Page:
This past weekend was the third Paynes Creek festival. It was moved to October because this is the 160th anniversary of the establishment of Fort Chokonikla at this location.
Paynes Creek flows into the Peace River. An Indian trading post, known as the Kennedy-Darling Store, was established here in 1849 after their trading post at Charlotte Harbor burned down the year before. They moved it further north to be closer to Fort Brooke and further inland. This was considered the northern boundary of the Indian territory. (Although there was no treaty defining the boundary.)
In July 1849, only three weeks after the trading post was open for business, five Indians showed up to trade. That evening, they fired upon the people eating dinner inside the building, but another store worker and his wife escaped. The Indians were suspected to have just raided a settlement near Fort Pierce. This started the "Panic of 1849."
Fort Chokonikla, meaning "burnt house" was built nearby in October 1849. Probably named after the store, which was burned by the Indians who raided it.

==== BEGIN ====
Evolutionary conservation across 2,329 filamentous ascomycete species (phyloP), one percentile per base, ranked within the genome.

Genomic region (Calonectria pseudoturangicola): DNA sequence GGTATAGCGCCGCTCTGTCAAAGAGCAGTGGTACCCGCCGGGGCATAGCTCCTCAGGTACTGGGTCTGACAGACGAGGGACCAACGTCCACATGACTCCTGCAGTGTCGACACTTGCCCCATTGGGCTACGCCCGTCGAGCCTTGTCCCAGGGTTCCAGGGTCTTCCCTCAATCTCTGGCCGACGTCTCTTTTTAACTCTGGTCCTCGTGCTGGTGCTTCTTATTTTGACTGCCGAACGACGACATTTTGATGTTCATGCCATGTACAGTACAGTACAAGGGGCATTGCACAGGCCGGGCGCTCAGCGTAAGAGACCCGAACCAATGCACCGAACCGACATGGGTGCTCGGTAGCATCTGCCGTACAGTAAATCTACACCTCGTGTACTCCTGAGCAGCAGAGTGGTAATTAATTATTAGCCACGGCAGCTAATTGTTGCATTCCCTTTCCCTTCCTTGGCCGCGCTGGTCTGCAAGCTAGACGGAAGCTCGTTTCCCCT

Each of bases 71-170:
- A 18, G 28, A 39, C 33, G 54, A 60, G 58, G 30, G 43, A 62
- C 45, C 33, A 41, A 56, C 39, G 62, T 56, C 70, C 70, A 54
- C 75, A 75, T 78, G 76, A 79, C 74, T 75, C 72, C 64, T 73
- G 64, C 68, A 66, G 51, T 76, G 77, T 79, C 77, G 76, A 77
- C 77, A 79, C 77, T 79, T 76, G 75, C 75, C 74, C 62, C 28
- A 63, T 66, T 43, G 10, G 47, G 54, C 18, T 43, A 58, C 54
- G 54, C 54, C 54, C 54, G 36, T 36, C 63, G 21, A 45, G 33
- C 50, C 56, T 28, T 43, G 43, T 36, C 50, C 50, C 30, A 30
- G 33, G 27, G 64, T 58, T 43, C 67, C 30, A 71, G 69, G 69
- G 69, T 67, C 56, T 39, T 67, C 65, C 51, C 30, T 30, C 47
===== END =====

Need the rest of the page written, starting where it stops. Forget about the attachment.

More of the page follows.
In 1850, General David Twiggs met with Billy Bowlegs and negotiated a peace at Fort Chokonikla. So the Panic of 1849 ended quickly, but several forts were established at that time. You can read the rest of the story in the museum. The hours have changed, and I think that Neal told me that the museum is open Thursday to Monday, 10-4.
I really enjoy this park. It is never crowded and always very peaceful. There are a couple trails that you can walk. Here is where Paynes Creek (coming in from the right) flows into the Peace River.
George Payne who headed up the trading post was a naturalist as well. Today the Peace River is known as the main area for fossil hunting in Florida. Payne sent several fossils up to the Smithsonian. (Which then lost them, of course.)
Paynes Creek looks shallow in most places.
You can cross over a suspension bridge and see the grave marker of the store clerks, and also walk to the site of the trading post. The fort site is next to the museum.
The fort was closed in July 1850 due to sickness.
Paynes Creek State Park is not to be confused with Paynes Prairie, which is about 150 miles north. Paynes Creek State Park is in the town of Bowling Green in Hardee County. (Okay, that still doesn't help.) Look for Highway 17 in the center of the state, about 15 or 20 miles south of Bartow (Polk County seat). Follow the signs in Bowling Green off highway 17 to the park.